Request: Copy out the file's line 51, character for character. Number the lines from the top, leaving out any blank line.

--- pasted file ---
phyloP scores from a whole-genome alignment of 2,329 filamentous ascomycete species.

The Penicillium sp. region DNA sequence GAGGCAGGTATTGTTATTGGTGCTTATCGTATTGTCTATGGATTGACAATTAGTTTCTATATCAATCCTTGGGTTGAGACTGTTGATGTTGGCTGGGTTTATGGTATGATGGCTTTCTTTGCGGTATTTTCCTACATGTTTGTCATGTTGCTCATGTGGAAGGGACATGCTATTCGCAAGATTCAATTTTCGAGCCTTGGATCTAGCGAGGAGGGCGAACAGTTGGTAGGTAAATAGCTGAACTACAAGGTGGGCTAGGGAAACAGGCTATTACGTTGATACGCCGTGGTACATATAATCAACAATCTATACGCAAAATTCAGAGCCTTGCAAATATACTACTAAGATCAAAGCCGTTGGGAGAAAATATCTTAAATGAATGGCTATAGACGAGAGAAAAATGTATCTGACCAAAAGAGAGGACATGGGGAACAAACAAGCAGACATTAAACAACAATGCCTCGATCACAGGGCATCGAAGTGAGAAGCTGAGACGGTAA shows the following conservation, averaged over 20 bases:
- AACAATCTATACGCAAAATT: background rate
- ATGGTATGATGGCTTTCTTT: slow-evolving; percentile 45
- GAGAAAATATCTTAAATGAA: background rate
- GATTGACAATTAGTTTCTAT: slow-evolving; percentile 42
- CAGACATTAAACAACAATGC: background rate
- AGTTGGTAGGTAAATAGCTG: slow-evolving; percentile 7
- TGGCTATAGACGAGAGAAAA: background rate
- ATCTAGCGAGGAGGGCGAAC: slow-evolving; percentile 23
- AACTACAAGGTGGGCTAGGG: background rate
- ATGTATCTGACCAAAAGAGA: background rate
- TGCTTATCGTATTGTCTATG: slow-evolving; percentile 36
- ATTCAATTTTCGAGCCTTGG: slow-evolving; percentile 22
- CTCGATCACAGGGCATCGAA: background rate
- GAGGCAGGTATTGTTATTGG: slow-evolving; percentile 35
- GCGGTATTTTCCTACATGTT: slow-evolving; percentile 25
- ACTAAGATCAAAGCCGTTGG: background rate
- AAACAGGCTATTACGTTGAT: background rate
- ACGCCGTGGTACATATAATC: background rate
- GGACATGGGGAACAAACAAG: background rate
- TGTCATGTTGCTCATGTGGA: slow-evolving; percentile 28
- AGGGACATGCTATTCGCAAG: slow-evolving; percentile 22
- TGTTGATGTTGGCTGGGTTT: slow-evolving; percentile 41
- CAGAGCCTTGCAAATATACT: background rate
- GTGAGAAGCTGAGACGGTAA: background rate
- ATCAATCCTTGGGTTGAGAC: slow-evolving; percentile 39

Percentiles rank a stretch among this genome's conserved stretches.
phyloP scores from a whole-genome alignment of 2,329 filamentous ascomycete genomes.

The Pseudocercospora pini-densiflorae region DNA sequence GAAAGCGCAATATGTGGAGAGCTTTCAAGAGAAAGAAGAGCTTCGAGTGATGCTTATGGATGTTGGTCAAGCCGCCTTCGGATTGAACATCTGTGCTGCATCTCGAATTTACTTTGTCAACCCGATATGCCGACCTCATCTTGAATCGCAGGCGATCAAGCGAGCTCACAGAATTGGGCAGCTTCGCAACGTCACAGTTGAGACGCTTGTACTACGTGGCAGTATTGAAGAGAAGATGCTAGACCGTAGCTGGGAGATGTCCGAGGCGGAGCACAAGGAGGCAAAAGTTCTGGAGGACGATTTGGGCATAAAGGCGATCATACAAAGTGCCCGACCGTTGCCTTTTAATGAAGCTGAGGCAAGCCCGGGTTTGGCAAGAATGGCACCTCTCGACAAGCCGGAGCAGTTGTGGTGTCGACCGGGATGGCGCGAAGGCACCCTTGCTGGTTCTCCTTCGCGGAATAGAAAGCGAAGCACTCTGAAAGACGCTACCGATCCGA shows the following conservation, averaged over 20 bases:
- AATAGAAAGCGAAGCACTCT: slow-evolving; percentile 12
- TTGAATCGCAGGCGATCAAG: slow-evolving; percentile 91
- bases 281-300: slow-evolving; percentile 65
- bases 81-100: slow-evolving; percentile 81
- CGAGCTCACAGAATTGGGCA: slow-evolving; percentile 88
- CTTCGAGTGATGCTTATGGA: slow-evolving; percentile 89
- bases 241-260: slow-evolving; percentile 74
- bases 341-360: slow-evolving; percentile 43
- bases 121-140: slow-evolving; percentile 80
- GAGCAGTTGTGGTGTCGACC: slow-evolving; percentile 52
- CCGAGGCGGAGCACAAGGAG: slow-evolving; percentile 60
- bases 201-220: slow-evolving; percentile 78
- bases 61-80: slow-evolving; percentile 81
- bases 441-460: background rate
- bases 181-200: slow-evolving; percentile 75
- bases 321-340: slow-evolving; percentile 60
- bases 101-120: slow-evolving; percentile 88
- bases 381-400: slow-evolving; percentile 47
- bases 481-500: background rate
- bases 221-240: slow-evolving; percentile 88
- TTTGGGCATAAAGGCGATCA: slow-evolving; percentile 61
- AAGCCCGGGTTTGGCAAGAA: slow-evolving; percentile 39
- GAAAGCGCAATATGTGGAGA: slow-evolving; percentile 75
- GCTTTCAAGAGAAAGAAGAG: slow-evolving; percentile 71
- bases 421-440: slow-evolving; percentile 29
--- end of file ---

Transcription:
- TTTGGGCATAAAGGCGATCA: slow-evolving; percentile 61